I've been crisis sewing the past week and a half. Kristen, my good friend and drumming mentor, and Kweku, her love and soulmate, got married on Saturday after a whirlwind courtship! Kristen asked me to help make her wedding dress about 2 weeks ago - and, oh yea, she said: "Do you think you could also make something for my mom and dad to wear to the ceremony? That won't take too long, will it?" Oh........well...........!
So somehow between a my "real job", a trip to Eagles Mere for a family reunion, and myriad other of life's obligations (in those 2 weeks) - I finished the top to her wedding garment, a tunic for her dad and a dress for her mom.
Kweku's sister gave to Kristen a wedding skirt and top made from exquisite Ghanian fabric. The skirt fit her like a kid glove. But the top of the garment, shall we say, did not! I so wish we had taken a photo of the original top as it was quite remarkable in its design and construction. So I draped a new top for her (thanks to Susan Khalje's course) and after three fittings in so many days - here is the finished product! The fabric is a fine cotton batik with gold wax imprint...it is just amazingly beautiful.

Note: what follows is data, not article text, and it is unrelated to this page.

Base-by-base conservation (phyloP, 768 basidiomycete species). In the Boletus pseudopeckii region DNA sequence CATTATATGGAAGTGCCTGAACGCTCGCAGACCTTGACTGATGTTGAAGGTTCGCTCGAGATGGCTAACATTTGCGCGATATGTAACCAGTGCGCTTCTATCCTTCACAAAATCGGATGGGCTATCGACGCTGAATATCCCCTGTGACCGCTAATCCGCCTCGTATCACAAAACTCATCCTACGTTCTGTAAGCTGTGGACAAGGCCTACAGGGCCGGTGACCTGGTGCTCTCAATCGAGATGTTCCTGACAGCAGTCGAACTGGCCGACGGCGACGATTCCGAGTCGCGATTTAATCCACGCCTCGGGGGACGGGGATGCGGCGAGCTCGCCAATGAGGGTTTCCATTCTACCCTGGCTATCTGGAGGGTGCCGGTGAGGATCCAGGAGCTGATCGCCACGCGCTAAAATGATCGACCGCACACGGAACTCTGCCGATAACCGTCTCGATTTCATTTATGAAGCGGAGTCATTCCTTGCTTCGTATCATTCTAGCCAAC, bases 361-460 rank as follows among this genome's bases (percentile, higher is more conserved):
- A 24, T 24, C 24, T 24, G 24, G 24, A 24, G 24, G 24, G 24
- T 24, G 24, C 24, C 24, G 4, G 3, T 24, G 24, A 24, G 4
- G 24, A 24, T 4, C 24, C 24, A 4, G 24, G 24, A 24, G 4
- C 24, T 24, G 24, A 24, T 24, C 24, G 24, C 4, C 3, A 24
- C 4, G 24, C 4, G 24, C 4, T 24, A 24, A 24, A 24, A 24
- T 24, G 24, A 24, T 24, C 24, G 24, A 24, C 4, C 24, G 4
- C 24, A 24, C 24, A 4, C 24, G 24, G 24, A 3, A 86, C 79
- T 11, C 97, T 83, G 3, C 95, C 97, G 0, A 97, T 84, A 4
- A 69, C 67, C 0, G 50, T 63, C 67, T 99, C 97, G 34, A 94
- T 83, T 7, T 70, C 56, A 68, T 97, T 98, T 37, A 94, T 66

And here is Kristen, her mom - Patrice, her dad - Dwight, and her sister - Erin.
Her dad's tunic is made from Ghanian fabric that Kweku and Kristen brought to me from Ghana. I used Simplicity 3704 for his tunic - what a treat to make a garment for her dad to wear at her wedding.
Her mom's dress (doesn't she look like an African Audrey Hepburn?) also is an African batik but purchased here in DC. I literally threw her garment together the night before the wedding. I only had her measurements and no luxury of fitting - so I draped the dress on my new best friend, Roxy - my dress form - and much to my surprise the dress fit her as if I knew what I was doing - phew!
And, of course, I needed something to wear - so, 2 hours before the wedding, I picked out a lovely piece of fabric that Kweku brought to me and voile! All you need is a rectangle of fabulous fabric, a little elastic, and one seam! ! (P.S. - Isn't his smile to DIE for!!!)
And some images from the ceremony!
The parents of the bride and groom must tie a knot in the middle of a length of Kente clothe and then the bride and groom tie a knot on top of the parents' knot.
The entire wedding party is wrapped in a ginormous piece of Kente cloth and the priest pronounces the bride and groom married while all are enveloped in the fabric!
Beautiful people. Beautiful day.................